Sarah Jessica Parker in ‘I Don’t Know How She Does It’

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HollywoodChicago.com Oscarman rating: 1.5/5.0
Rating: 1.5/5.0

CHICAGO – She produced and starred in one of the great TV-to-film franchises of the last 15 years. She has made millions in endorsements for the fashion industry. She is married to a prominent celebrity who once played Ferris Bueller. Regarding Sarah Jessica Parker, “I Don’t Know How She Does It.”

That exclamation regarding Parker’s achievements is also the title of her latest film, where Ms. P trades “Sex and the City” for Mommy guilt in the city. This is based on a novel by Alice Pearson, which can be characterized as “upper middle class porn.” It’s not enough to have the double income, childcare help and a high-level job, there has to be a pink-covered literary tome and film version extolling those traits as either marvelously difficult or the second coming of motherhood. Both book and film require a squelching of the gag reflex (both in choking and humor).

Sarah Jessica Parker is Kate, who is introduced in a bizarre documentary style, worshiped for her ability to have two children, a husband AND a well-endowed job at a financial institution (obviously set before “too big to fail”). Part of the documentary has the perfect, stay-at-home mothers (represented by a work-out queen played by Busy Phillipps) dumping on the working mother. Kate travels at lot, leaving her husband Richard (Greg Kinnear) to deal with the home front, which causes questioning and guilt. Kate also makes lists in her head, leaving behind the energy-enhancing sleep that most likely caused the market meltdown.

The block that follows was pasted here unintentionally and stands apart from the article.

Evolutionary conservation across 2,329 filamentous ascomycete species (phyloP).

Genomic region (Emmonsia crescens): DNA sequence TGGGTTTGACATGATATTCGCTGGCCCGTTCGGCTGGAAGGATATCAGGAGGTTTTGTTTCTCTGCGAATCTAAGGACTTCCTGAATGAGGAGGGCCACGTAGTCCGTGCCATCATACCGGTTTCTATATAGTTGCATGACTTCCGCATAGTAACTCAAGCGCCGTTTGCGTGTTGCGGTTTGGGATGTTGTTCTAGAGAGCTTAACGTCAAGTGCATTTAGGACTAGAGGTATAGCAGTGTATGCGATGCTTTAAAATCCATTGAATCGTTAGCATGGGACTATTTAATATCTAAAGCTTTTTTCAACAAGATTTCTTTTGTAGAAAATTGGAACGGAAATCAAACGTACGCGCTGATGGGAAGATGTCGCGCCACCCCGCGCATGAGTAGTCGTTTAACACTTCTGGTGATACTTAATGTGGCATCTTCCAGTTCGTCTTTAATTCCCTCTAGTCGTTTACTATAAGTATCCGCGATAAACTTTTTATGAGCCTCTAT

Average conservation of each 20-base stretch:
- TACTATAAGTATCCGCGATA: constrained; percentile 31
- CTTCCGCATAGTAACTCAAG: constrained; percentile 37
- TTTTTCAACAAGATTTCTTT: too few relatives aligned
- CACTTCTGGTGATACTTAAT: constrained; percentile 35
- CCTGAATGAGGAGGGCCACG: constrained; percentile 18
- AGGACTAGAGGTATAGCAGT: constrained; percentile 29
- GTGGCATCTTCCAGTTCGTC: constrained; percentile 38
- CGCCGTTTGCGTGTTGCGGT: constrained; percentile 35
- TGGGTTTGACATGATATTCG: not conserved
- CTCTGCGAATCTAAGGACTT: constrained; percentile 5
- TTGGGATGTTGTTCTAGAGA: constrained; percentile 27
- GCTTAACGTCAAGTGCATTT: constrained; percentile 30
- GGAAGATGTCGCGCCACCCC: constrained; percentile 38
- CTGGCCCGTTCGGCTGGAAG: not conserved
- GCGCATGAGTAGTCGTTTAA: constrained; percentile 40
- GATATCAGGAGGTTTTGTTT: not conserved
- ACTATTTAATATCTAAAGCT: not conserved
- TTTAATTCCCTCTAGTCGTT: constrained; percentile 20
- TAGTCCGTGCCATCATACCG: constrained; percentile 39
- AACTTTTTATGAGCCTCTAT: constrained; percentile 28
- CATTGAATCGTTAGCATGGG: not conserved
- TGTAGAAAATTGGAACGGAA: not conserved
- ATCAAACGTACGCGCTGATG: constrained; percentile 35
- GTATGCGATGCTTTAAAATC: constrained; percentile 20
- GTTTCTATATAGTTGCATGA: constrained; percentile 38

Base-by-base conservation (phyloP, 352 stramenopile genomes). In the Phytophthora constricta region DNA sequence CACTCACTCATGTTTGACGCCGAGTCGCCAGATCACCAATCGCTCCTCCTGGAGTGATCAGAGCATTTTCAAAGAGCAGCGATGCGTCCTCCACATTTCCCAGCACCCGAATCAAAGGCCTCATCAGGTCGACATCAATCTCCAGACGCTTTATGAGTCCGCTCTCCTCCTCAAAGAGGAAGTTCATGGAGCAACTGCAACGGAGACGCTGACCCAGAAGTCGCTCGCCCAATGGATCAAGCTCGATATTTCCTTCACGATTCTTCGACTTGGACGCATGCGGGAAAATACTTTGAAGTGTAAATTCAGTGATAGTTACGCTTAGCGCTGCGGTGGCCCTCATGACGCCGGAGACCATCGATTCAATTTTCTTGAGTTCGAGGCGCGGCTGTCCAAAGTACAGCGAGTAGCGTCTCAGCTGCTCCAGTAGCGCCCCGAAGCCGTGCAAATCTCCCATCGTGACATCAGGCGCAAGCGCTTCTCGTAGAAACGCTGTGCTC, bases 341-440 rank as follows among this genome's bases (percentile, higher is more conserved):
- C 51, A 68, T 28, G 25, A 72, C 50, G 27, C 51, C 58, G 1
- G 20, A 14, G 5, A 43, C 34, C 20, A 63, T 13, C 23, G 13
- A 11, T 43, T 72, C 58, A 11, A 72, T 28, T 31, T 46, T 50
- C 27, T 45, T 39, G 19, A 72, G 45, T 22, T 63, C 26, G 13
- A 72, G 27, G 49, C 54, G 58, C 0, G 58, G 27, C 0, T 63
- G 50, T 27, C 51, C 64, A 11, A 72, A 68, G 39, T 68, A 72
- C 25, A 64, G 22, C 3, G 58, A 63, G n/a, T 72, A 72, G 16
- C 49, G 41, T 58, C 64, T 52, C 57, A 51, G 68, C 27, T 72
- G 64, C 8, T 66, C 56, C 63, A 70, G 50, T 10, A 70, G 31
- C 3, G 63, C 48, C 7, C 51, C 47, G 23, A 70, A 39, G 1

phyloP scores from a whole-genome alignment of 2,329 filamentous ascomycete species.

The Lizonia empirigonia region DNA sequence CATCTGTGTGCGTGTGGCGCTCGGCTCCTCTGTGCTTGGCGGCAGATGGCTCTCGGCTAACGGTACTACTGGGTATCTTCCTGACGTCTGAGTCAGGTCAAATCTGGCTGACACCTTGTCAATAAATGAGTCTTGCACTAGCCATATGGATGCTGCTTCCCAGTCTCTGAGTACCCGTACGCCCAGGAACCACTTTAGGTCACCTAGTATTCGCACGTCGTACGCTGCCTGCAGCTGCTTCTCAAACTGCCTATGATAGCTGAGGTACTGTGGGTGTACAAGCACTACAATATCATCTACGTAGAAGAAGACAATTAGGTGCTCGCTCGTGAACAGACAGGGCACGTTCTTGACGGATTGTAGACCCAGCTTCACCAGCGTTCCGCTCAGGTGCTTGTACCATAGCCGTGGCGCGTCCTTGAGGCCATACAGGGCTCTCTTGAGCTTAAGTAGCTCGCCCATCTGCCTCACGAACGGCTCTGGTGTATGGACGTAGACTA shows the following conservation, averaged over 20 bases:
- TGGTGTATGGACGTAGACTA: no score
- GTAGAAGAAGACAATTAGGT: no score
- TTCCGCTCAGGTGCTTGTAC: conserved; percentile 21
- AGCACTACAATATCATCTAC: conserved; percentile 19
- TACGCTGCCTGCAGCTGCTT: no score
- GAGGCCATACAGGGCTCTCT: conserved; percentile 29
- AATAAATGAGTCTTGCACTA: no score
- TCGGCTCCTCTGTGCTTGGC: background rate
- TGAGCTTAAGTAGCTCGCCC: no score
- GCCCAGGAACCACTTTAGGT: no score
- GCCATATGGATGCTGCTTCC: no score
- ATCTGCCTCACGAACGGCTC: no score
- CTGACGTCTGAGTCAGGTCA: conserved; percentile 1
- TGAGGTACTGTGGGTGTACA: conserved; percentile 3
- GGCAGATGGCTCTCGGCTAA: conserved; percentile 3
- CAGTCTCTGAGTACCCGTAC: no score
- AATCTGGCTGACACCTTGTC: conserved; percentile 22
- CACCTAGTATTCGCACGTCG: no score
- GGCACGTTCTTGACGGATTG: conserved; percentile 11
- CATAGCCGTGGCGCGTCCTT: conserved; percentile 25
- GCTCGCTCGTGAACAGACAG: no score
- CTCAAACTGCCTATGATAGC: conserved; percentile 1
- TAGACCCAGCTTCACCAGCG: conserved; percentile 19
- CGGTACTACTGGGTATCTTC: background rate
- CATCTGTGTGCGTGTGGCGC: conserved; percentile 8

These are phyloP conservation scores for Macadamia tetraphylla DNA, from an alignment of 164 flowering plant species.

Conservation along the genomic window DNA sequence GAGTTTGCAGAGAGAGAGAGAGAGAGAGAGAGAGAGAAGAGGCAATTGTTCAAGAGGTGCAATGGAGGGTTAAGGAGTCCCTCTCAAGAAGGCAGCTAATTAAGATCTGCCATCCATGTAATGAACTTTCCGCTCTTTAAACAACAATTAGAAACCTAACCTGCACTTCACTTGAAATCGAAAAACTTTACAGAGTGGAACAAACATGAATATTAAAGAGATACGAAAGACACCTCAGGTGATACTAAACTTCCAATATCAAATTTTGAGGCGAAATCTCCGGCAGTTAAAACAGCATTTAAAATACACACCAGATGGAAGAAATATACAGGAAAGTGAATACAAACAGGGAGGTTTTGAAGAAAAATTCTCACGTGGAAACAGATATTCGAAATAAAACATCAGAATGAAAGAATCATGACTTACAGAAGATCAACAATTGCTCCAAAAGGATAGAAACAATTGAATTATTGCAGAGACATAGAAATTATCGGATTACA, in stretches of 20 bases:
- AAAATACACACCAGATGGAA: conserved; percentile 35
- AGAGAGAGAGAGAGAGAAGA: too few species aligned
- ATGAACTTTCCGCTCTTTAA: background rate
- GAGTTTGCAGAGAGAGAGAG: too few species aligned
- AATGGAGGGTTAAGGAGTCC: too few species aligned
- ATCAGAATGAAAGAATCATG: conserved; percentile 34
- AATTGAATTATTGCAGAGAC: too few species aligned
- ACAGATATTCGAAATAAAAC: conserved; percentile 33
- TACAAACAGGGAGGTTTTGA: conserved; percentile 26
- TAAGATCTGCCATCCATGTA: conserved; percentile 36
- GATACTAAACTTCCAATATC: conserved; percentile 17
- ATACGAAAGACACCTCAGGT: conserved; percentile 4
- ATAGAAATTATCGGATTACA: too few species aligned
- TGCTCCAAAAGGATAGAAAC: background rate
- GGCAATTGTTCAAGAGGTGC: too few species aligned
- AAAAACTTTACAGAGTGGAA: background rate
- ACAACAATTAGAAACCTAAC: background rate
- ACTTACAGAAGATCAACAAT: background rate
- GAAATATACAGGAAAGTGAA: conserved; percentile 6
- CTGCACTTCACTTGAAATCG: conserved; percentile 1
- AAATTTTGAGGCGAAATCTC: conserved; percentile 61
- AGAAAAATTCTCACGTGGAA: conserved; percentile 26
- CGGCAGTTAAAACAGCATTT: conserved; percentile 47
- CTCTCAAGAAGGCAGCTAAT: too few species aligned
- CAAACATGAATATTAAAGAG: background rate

Working Mom: Sarah Jessica Parker as Kate and Pierce Brosnan as Jack in ‘I Don’t Know How She Does It’
Working Mom: Sarah Jessica Parker as Kate and Pierce Brosnan as Jack in ‘I Don’t Know How She Does It’
Photo credit: Craig Blankenhorn for The Weinstein Company

After coming up with a new financial product (which suspiciously seems like a 401K), she must put in even more hours, which leaves her rival Bunce (Seth Meyers) on her six-inch heels, her associate Momo (Olivia Munn) at her bidding and her best friend Allison (Christina Hendricks) flexing her ample bosom in admiration. When Jack Abelhammer (Pierce Brosnan), the banker associated with the potential new fund, starts revealing a crush on our heroic Mom, the balance of home, work and life just added another wrinkle, next to the stain on her blouse that she hilariously can’t have cleaned (because she has no time!).

The problem off the bat is none of the characters possess traits that exhibit a true human depth. They are all stereotypes of the highest order, and because of that does disservice to any actions or reactions they practice while meandering through the story. They exist either in contrast to Kate (Momo is a high-ambition, single work horse) or to lovingly admire her (Allison, Hubby and Jack). With no subtlety, vulnerability or frailty in existence, except having to do with time management, either feeling sorry for or worshiping Kate is impossible. For example, one idea for a character nuance is that she once bowled. And?